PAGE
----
View more on these topics

Aviva: All annuities should be underwritten automatically

Aviva Logo 480

Aviva has increased the protection it offers to annuity customers as the provider calls on the industry to automatically underwrite all annuities.

Aviva has today announced improvements to the standard guarantees it offers on its annuity products.

First, it is introducing an “annuity value protection” promise which means if a person dies within 90 days of buying an annuity, the provider will return their original pension fund to their estate.

Aviva is also implementing a “default one year guarantee” so if a customer dies after 90 days of taking an annuity, but within a year of the policy beginning, the provider will continue to make annuity payments to their estate for the remainder of the first year.

In addition, Aviva wants the industry to incorporate personal underwriting of annuities into the shopping around code of conduct launched by the Association of British Insurers in December 2011.

An Aviva spokesman says the provider sends out a medical questionnaire alongside the retirement packs distributed to customers. It wants all providers to adopt a similar process so everyone gets an annuity that reflects their own personal circumstances.

Finally, Aviva wants non-advised annuity sales, which are not covered by RDR rules, to meet the same cost transparency standards as advised sales.

Aviva managing director of at retirement Clive Bolton says: “Aviva is committed to leading by example and we believe everyone – retirement providers, Government, regulators, advisers and individuals alike – should take responsibility to act on these ideas and help to provide financial security and peace of mind for current and future retirees.

“This approach rests on the desire to ensure that people receive an appropriate level of advice to suit their individual circumstances and they fully understand the type of help they are getting.

“Therefore, we call on the industry to ensure non-advised annuity sales meet the same cost transparency standards as advised sales.

“We have also enhanced consumer protection on our annuity products by increasing guarantees to reassure customers and further increase their confidence in this sector. We hope that this is just the first step and that the rest of the annuity industry will follow our lead by making such guarantees a standard feature of their annuity offering.”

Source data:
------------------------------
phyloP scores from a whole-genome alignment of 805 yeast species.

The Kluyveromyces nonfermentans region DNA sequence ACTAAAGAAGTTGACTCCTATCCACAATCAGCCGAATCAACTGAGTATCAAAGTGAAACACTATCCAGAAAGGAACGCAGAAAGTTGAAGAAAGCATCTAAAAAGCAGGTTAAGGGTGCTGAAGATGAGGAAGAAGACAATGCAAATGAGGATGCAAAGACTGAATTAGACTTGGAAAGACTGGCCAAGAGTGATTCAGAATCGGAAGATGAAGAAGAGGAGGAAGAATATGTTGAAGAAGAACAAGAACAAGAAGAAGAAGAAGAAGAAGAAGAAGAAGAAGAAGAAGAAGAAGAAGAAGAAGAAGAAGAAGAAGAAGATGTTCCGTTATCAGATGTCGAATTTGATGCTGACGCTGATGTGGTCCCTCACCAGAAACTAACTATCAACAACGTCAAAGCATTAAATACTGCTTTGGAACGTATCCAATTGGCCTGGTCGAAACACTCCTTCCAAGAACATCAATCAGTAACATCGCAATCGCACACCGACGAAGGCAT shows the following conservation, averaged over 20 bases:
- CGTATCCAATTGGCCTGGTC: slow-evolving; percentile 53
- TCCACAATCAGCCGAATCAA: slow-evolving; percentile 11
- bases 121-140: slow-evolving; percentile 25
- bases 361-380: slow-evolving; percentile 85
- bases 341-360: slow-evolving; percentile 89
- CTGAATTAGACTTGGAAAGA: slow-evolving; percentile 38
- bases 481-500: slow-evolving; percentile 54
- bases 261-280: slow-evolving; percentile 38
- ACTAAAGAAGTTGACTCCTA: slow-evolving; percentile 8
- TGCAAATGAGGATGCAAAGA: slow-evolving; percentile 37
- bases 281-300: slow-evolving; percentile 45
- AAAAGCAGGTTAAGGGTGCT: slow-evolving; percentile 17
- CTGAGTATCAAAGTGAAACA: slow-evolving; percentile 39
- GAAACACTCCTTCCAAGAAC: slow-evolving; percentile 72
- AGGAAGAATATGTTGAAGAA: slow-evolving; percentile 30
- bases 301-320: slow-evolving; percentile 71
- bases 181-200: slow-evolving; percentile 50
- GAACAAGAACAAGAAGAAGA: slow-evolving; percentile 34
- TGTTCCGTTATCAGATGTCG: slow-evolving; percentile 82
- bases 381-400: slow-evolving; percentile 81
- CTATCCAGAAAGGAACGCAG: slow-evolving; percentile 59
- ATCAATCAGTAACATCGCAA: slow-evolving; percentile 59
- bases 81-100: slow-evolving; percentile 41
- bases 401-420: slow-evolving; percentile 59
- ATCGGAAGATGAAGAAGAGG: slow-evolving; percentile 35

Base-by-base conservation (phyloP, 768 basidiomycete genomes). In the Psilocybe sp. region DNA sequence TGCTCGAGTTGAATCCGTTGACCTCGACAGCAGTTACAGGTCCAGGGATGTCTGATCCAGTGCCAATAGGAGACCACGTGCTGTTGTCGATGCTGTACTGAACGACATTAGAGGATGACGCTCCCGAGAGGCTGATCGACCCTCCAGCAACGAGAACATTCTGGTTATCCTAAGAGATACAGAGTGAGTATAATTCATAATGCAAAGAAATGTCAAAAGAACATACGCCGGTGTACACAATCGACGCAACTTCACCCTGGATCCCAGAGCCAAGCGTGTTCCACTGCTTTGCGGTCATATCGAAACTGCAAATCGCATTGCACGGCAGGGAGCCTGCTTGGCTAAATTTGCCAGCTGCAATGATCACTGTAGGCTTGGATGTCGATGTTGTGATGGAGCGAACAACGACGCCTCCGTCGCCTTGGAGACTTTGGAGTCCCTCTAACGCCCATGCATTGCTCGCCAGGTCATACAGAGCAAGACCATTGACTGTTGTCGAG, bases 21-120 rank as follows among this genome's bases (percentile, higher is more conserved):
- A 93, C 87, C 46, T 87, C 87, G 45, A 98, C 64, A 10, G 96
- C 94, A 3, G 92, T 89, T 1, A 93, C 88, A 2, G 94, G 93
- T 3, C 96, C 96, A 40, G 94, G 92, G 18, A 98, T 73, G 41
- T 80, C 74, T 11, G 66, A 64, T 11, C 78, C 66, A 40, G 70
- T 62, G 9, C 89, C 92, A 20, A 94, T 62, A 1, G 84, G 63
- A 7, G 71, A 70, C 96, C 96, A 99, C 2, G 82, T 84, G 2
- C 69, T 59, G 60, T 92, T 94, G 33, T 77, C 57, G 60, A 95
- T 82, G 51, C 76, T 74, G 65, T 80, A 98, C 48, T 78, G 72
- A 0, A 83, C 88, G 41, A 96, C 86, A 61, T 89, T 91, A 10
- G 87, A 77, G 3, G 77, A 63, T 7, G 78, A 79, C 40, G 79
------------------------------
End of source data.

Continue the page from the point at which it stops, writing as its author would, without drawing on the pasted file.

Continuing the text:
Newsletter

News and expert analysis straight to your inbox

Sign up

Comments

There are 9 comments at the moment, we would love to hear your opinion too.

  1. Sounds like a very positive move not only the guarantees and underwriting but also ensuring consumers fully understand the type of ‘help’ they are getting and that it is not ‘free’.

  2. It should actually be the responsibility of the adviser to ensure the annuity is constructed correctly with appropriae guarantee periods and if required, spouses pension (up to 100%)
    Not that I do not welcome Aviva’s stance, but a one year guarantee is worthless.

    Lets’s do our job properly and there would be no problems.

  3. Does anybody write annuity business without at least a 5 year guarantee?

    Aviva is guilty of yet more red herring PR.

  4. Can’t help being more and more impressed by AVIVA as the years pass

  5. I welcome these moves – a big step in the right direction! However, experience shows us that only 18-25% of annuitants bother to complete the CQRF if sent it as a paper doc. We propose u/w every annuitant & their spouse before quoting, via a specialist at their home, with decisions guaranteed by reinsurers. Then quotes will highlight enhanced / impaired etc to ensure consumers get the best deal on a case by case basis. It’s not difficult to do & the facilities are available now. Do advisers agree this is how we should evolve the industry?

  6. An very good move by Aviva. Rates based on life expectancy much fairer than the EU approach that male and female rates should be equalised

  7. @ William Watling

    Completely agree with you, obtaining bespoke quotes offers the best outcome for annuitants and it’s easy to do as you say.

    Met someone recently who had applied for an annuity on line using a non-advised service. When she contacted the firm, she was told at outset that “there would be no cost directly” but discovered after her annuity had been set up that 3% had been taken from her fund. Non-advised annuity arranging should be subject to the same adviser charging rules and if no advice is being provided, it should cost less!

  8. “…and if no advice is being provided, it should cost less!”

    Interesting and logical-looking view, William.

    I’d be interested to see what PICA chairman / Hargreaves analyst Tom McPhail would make of it.

  9. “…and if no advice is being provided, it should cost less!”

    This is one of the emerging scandals post RDR

    Providers are pricing differently, dramatically differently, to advised and non-advised routes, firms like Mr McPhail’s are being given rates which are better than an advised factory gate priced adviser can achieve before any charge for advice.

    This is pushing clients to take a non-advised, or as I prefer almost-advised, route as they can get a better rate. This is anti-competitive and one would expect PICA if it serves the industry to take a stand against this. however PICA is an large company cartel set up to skew the market in this way whilst purporting to work for clients interests.

    None of the pinks seem to want to act on this, i wonder where the pressure to control this scandal is coming from.

Leave a comment